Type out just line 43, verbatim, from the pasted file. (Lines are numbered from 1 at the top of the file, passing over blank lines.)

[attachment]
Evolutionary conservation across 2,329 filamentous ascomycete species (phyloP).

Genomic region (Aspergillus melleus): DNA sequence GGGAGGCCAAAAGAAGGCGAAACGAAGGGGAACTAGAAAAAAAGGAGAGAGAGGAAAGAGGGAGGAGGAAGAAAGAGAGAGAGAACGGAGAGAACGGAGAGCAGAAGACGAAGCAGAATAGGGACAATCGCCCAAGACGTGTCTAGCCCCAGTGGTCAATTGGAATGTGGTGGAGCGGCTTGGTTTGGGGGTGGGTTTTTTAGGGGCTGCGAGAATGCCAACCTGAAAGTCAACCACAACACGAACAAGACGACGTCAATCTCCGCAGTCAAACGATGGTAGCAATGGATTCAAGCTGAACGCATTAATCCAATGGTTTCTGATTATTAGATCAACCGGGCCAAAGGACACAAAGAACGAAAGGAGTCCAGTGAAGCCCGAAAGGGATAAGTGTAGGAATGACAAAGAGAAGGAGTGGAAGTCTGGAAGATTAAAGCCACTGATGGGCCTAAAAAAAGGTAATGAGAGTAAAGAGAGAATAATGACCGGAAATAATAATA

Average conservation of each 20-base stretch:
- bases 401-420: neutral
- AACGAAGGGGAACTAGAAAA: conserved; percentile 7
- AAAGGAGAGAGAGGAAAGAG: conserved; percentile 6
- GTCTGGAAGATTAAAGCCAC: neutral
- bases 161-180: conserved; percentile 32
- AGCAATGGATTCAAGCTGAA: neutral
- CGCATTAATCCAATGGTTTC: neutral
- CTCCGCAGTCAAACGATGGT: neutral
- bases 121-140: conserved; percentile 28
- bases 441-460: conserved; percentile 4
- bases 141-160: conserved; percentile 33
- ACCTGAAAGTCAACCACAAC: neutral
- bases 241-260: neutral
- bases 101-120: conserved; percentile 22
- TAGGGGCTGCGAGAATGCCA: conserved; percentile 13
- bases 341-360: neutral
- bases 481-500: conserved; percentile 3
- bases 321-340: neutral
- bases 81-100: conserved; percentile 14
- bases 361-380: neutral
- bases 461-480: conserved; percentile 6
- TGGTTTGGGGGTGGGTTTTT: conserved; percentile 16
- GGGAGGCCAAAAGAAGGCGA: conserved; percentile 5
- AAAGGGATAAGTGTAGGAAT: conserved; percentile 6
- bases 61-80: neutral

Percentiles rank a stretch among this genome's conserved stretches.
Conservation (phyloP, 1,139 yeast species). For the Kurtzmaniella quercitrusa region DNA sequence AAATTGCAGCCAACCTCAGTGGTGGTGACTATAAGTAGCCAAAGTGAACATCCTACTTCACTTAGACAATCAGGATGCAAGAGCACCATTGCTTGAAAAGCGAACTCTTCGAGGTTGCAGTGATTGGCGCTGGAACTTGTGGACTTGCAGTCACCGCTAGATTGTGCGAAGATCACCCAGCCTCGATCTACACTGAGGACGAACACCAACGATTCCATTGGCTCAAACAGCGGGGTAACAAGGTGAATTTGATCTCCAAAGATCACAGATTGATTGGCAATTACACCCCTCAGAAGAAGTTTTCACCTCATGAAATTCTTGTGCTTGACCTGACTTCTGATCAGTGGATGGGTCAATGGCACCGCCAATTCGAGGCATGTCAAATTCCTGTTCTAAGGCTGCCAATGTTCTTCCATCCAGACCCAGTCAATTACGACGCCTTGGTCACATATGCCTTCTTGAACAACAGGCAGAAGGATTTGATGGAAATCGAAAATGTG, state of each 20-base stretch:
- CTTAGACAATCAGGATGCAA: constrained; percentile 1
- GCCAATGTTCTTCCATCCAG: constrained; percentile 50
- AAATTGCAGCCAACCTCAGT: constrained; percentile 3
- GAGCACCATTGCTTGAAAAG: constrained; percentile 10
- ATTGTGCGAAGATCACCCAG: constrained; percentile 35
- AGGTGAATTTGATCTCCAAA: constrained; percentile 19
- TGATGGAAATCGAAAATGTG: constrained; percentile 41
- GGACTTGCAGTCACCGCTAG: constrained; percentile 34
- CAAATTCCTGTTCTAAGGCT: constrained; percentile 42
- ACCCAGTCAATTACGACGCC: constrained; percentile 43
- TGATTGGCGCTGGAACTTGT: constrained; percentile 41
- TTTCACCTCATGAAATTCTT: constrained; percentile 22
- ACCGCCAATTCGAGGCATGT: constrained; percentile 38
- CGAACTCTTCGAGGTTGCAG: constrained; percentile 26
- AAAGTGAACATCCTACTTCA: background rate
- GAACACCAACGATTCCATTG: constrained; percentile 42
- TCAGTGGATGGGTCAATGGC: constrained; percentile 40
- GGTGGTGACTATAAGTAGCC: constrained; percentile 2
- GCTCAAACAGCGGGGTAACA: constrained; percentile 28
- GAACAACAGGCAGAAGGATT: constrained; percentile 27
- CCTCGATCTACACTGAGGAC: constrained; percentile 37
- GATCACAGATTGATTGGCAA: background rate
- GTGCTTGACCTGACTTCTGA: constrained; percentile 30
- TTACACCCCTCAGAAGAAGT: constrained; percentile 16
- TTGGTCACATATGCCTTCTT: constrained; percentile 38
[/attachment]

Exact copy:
- ACCGCCAATTCGAGGCATGT: constrained; percentile 38